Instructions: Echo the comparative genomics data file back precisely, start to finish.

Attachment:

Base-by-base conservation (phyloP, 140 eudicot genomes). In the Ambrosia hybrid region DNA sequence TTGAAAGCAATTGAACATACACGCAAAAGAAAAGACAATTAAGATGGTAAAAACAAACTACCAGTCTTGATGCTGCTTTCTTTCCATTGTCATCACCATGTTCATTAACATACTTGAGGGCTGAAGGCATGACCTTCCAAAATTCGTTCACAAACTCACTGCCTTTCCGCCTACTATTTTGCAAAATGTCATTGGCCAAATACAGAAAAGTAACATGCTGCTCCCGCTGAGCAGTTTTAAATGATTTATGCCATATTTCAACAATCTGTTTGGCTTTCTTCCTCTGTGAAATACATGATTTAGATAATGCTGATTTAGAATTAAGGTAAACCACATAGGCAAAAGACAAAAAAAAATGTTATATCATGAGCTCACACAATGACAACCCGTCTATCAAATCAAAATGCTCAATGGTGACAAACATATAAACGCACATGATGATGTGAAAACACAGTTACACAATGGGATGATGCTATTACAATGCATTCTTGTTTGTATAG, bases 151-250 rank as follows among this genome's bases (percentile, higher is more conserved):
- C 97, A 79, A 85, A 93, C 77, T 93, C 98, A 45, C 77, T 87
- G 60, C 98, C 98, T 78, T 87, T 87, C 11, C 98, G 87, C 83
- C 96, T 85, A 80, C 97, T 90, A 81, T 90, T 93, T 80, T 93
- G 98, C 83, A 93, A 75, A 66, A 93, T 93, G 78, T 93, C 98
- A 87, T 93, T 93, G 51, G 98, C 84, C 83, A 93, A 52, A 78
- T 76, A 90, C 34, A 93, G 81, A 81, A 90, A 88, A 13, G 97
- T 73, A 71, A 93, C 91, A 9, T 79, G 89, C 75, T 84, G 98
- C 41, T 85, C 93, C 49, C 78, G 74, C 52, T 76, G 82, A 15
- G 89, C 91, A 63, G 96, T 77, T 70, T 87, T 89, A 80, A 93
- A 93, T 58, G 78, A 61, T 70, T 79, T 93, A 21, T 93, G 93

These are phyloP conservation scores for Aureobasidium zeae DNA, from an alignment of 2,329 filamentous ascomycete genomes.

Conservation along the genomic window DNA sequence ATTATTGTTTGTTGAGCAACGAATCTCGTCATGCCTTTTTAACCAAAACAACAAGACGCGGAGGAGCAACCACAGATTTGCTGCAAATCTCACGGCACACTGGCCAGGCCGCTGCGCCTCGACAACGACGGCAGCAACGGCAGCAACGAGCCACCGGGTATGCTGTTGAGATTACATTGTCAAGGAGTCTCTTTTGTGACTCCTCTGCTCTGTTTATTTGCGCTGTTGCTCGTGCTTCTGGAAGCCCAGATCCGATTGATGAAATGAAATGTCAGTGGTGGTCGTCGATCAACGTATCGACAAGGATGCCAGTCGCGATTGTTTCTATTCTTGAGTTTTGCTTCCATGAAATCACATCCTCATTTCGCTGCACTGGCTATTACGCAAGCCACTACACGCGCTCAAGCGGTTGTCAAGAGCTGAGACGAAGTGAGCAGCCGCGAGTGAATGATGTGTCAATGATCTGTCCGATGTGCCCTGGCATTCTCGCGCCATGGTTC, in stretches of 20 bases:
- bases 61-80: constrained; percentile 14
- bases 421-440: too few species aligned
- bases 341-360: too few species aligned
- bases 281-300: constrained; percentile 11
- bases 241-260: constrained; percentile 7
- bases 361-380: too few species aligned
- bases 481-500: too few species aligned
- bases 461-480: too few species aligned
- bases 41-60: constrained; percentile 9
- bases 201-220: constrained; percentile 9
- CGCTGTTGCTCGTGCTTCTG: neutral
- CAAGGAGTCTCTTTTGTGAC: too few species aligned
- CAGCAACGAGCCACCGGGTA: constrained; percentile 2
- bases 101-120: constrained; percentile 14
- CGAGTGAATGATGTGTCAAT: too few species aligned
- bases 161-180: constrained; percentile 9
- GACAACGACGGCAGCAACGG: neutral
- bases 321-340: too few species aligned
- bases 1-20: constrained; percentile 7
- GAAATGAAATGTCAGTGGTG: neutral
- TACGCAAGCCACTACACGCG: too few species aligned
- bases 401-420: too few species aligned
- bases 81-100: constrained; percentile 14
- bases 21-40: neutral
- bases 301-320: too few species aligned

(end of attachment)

Base-by-base conservation (phyloP, 140 eudicot genomes). In the Ambrosia hybrid region DNA sequence TTGAAAGCAATTGAACATACACGCAAAAGAAAAGACAATTAAGATGGTAAAAACAAACTACCAGTCTTGATGCTGCTTTCTTTCCATTGTCATCACCATGTTCATTAACATACTTGAGGGCTGAAGGCATGACCTTCCAAAATTCGTTCACAAACTCACTGCCTTTCCGCCTACTATTTTGCAAAATGTCATTGGCCAAATACAGAAAAGTAACATGCTGCTCCCGCTGAGCAGTTTTAAATGATTTATGCCATATTTCAACAATCTGTTTGGCTTTCTTCCTCTGTGAAATACATGATTTAGATAATGCTGATTTAGAATTAAGGTAAACCACATAGGCAAAAGACAAAAAAAAATGTTATATCATGAGCTCACACAATGACAACCCGTCTATCAAATCAAAATGCTCAATGGTGACAAACATATAAACGCACATGATGATGTGAAAACACAGTTACACAATGGGATGATGCTATTACAATGCATTCTTGTTTGTATAG, bases 151-250 rank as follows among this genome's bases (percentile, higher is more conserved):
- C 97, A 79, A 85, A 93, C 77, T 93, C 98, A 45, C 77, T 87
- G 60, C 98, C 98, T 78, T 87, T 87, C 11, C 98, G 87, C 83
- C 96, T 85, A 80, C 97, T 90, A 81, T 90, T 93, T 80, T 93
- G 98, C 83, A 93, A 75, A 66, A 93, T 93, G 78, T 93, C 98
- A 87, T 93, T 93, G 51, G 98, C 84, C 83, A 93, A 52, A 78
- T 76, A 90, C 34, A 93, G 81, A 81, A 90, A 88, A 13, G 97
- T 73, A 71, A 93, C 91, A 9, T 79, G 89, C 75, T 84, G 98
- C 41, T 85, C 93, C 49, C 78, G 74, C 52, T 76, G 82, A 15
- G 89, C 91, A 63, G 96, T 77, T 70, T 87, T 89, A 80, A 93
- A 93, T 58, G 78, A 61, T 70, T 79, T 93, A 21, T 93, G 93

These are phyloP conservation scores for Aureobasidium zeae DNA, from an alignment of 2,329 filamentous ascomycete genomes.

Conservation along the genomic window DNA sequence ATTATTGTTTGTTGAGCAACGAATCTCGTCATGCCTTTTTAACCAAAACAACAAGACGCGGAGGAGCAACCACAGATTTGCTGCAAATCTCACGGCACACTGGCCAGGCCGCTGCGCCTCGACAACGACGGCAGCAACGGCAGCAACGAGCCACCGGGTATGCTGTTGAGATTACATTGTCAAGGAGTCTCTTTTGTGACTCCTCTGCTCTGTTTATTTGCGCTGTTGCTCGTGCTTCTGGAAGCCCAGATCCGATTGATGAAATGAAATGTCAGTGGTGGTCGTCGATCAACGTATCGACAAGGATGCCAGTCGCGATTGTTTCTATTCTTGAGTTTTGCTTCCATGAAATCACATCCTCATTTCGCTGCACTGGCTATTACGCAAGCCACTACACGCGCTCAAGCGGTTGTCAAGAGCTGAGACGAAGTGAGCAGCCGCGAGTGAATGATGTGTCAATGATCTGTCCGATGTGCCCTGGCATTCTCGCGCCATGGTTC, in stretches of 20 bases:
- bases 61-80: constrained; percentile 14
- bases 421-440: too few species aligned
- bases 341-360: too few species aligned
- bases 281-300: constrained; percentile 11
- bases 241-260: constrained; percentile 7
- bases 361-380: too few species aligned
- bases 481-500: too few species aligned
- bases 461-480: too few species aligned
- bases 41-60: constrained; percentile 9
- bases 201-220: constrained; percentile 9
- CGCTGTTGCTCGTGCTTCTG: neutral
- CAAGGAGTCTCTTTTGTGAC: too few species aligned
- CAGCAACGAGCCACCGGGTA: constrained; percentile 2
- bases 101-120: constrained; percentile 14
- CGAGTGAATGATGTGTCAAT: too few species aligned
- bases 161-180: constrained; percentile 9
- GACAACGACGGCAGCAACGG: neutral
- bases 321-340: too few species aligned
- bases 1-20: constrained; percentile 7
- GAAATGAAATGTCAGTGGTG: neutral
- TACGCAAGCCACTACACGCG: too few species aligned
- bases 401-420: too few species aligned
- bases 81-100: constrained; percentile 14
- bases 21-40: neutral
- bases 301-320: too few species aligned